The Five Rules of Money for Children
It's never too early to start teaching your kids about money. Toddlers can be introduced to the value of money using toy piggy banks and cash registers, while older kids can learn to manage cash and pretend to be real estate moguls by playing Monopoly. To get a taste of trading stocks and mutual funds, there are online games and contests, as well as investment clubs. And more importantly, high schools and colleges around the country are now offering personal finance courses, with some making the class a requirement before graduation (see BusinessWeek.com, 3/7/07, "Finance Courses Get Personal").
The first step for parents, say financial planners, is to start talking about money matters at home. "Having conversations about money at a young age lays a good foundation," says Phyllis Silverman, vice-president and senior trust advisor at PNC Financial Services (PNC) in Pittsburgh. "That's going to create the attitudes and lay the foundation for their future actions."
One planner, Charles Massimo, president and founder of CJM Fiscal Management in Garden City, N.Y., says he has hired a psychologist to establish a proper way for his wealthy clients to communicate with their kids, because many parents worry the knowledge of their wealth will create complacency. "They worry their kids will be lazy and not motivated if they know they'll have money coming their way," he says.
This week's Five for the Money offers some golden rules about money to pass along to your children. With the right lessons and planning, your kids, as they grow older, may be able to avoid money traps like getting deep in debt from those alluring but deceptive credit card offers—and embrace sound strategies as they save for big purchases such as graduate school, car, and a home.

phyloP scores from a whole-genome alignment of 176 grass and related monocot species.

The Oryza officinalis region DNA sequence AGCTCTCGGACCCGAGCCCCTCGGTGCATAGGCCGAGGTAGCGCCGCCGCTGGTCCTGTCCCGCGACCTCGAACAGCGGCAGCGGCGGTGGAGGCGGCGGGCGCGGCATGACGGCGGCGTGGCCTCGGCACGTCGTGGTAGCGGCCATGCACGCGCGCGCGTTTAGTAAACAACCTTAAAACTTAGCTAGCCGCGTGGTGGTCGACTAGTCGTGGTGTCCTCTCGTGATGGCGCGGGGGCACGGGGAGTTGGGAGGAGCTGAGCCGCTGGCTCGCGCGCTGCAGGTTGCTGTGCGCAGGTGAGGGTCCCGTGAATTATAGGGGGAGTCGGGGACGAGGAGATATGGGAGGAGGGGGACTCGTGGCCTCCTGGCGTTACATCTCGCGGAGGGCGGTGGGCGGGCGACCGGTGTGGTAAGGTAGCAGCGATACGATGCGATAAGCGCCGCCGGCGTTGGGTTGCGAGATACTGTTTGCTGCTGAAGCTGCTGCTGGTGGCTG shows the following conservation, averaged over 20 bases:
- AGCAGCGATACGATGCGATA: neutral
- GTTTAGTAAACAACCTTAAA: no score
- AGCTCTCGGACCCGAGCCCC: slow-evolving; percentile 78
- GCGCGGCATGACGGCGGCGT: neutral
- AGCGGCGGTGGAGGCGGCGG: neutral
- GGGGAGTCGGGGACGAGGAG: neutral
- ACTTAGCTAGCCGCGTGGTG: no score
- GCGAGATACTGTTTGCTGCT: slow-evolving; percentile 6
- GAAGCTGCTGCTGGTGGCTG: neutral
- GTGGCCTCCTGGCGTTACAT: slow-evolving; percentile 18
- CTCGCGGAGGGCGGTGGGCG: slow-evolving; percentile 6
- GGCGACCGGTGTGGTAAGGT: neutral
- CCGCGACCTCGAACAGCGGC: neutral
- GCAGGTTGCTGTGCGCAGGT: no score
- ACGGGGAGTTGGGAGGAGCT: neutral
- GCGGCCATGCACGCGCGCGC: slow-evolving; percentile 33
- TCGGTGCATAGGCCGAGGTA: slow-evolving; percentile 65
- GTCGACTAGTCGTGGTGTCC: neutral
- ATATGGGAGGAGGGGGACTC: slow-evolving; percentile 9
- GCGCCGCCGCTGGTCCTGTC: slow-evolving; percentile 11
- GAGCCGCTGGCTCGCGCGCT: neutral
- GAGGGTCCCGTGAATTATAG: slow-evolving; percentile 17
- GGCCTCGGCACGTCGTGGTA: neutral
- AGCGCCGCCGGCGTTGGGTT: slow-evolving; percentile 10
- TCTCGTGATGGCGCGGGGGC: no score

1. A penny saved is a penny earned.
Parents can start teaching kids about earning money as early as elementary school, Silverman says. Set a weekly or monthly allowance for chores done around the house, and offer extra for helping neighbors and performing other tasks. "Allowance should not be seen as an entitlement; it should teach responsibility," Silverman says.
Then show your kids how to split their earnings into four money jars: for saving, spending, giving, and taxes. While younger children may not necessarily owe Uncle Sam a portion of their earnings, an awareness of taxes can be useful. "As they get older and get into the workforce, they'll find that what they earn and take home are two different things," she says of the importance of setting aside tax funds.
2. Stick to the budget.
Show your kids your monthly bills such as car payments, mortgage, and utilities, says Robert Wasilewski, a financial advisor at Baltimore Washington Financial Advisors in Columbia, Md. This will not only teach them about your family's cost of living, but also get them involved in the process. "Teaching people about money is a lot like poker," he says. "No one will play until their money is in the pot."